Truth or fiction? Art or self-indulgence? What difference does it make?

Confessions of a Ex-Doofus-ItchyFooted-Mutha

on August 27, 2009 by Tim Cogshell
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Confessions of an Ex-Doofus-Itchyfooted-Mutha is another classic film title from the director of Sweet Sweetback's Baadasssss Song (1971). Writer/director Melvin Van Peebles is noted for that film as well as production of his son, actor/writer and director Mario Van Peebles, whose films include Baadasssss! a fictional accounting of his father’s making of Sweet Sweetback, an iconic anti-blaxploitation masterpiece. Confessions serves as something of a companion piece to Mario’s film about that specific period of his father’s life. Here, Melvin recollects (loosely) the events of his early life from young childhood to young adulthood, but prior to the events that would bring him to Hollywood where he became an actor ( Watermelon Man, 1970) and eventually the writer and director of the of Sweet Sweetback and other films less noted. On first look, Confessions (a title so long as to be included in its entirety only once in this review) strikes one as the amateurish ramblings of an old nihilistic filmmaker engaged in a detailed self-reflection—which it is—but closer inspection reveals not only a coherent narrative but some very clever filmmaking involving elements of abstraction and narration, including the elder Van Peebles playing a version of himself at ages ranging from 14 to about 30. All of which works well in the context of what is effectively a semi-autobiographical artfilm. That said, even fans of Melvin would be hard pressed to justify buying a ticket for a one time theater viewing of Confessions, though one expects real filmmaker aficionados will want add this one to their DVD collections.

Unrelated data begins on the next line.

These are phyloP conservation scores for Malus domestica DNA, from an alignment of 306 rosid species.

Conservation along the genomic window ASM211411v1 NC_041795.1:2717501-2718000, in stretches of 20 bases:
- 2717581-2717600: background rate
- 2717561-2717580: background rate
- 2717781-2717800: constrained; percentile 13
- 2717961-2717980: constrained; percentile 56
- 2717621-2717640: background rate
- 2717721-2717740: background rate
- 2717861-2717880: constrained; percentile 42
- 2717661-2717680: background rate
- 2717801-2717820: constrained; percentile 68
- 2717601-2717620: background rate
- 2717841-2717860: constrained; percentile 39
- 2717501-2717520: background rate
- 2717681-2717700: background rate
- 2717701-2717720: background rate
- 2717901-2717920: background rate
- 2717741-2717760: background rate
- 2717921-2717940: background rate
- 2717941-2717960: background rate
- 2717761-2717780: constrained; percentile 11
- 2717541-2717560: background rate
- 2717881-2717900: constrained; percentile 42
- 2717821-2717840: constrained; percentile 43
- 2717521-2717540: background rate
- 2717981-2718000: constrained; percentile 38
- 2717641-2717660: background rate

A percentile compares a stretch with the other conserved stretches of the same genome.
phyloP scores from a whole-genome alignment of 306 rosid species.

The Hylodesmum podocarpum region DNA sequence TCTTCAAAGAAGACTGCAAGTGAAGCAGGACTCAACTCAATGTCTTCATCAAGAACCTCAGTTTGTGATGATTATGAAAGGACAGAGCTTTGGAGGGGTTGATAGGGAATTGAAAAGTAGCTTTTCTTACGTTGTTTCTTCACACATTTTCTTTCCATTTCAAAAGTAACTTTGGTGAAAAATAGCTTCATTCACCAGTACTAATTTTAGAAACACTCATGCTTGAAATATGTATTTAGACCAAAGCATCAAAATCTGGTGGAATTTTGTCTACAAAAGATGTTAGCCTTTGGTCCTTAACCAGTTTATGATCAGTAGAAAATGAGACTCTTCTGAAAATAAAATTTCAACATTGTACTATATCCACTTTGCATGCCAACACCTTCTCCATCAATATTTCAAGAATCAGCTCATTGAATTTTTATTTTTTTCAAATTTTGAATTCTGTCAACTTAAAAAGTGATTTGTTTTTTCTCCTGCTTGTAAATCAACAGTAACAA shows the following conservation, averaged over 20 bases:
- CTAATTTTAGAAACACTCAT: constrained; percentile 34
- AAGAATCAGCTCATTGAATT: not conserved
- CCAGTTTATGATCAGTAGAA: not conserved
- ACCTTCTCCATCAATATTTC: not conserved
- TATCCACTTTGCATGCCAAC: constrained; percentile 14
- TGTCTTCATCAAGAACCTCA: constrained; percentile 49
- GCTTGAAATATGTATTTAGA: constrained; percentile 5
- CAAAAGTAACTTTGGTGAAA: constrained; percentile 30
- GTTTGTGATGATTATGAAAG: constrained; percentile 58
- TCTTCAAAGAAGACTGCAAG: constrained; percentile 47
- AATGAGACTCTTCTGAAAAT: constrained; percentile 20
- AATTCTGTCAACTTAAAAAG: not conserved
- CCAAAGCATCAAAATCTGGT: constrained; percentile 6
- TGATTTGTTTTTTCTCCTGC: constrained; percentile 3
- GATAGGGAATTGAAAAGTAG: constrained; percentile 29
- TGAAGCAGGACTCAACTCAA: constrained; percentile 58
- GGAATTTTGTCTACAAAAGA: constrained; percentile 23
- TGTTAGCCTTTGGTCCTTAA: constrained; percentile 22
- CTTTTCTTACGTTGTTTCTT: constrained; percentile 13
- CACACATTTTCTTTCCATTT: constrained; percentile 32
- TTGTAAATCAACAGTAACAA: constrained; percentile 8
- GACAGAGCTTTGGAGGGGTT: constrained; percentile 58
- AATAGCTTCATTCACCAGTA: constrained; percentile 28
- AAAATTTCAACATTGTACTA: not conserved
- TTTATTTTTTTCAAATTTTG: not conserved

The film is divided into a number of vignettes that the filmmaker reconstructs fairly scatologically to tell a yarn that is part Twain’s Huck Finn and part Homer’s Odyssey. Moments range from his decision to leave home at the age of 14 to become what he refers to as a “…seeing eye-dog” for a blind blues singer; to the sting of his father’s death at the hands of a jealous husband; to his witnessing the murder of a bootlegging truck driver who gave him a ride. Along the way Van Peebles’ avatar (played by Van Peebles) dreams of traveling the four corners of world, but gets “…trapped in love.” He escapes the chains of love and joins the merchant marines where he faces pirates and becomes something of an international gigolo (though that’s not what he calls it). There are women and fortunes gained and lost, perils survived, great success and utter failures. There is no way to tell which parts of these hyperbolic stories are true, indeed there is no reason to believe that any of it is true—on the other hand, there’s no reason not to believe every single word of it either.

I’ve chosen to go with the latter.

Distributor: Wildcat Releasing
Cast: Melvin Van Peebles, Seth Austin, Paul Krasner, Scott Sortman and Mario Van Peebles
Director / Screenwriter/Producer: Melvin Van Peebles

Genre: Drama/Adventure
Rating: Unrated
Running time: 99 min.
Release date: August 21 NY

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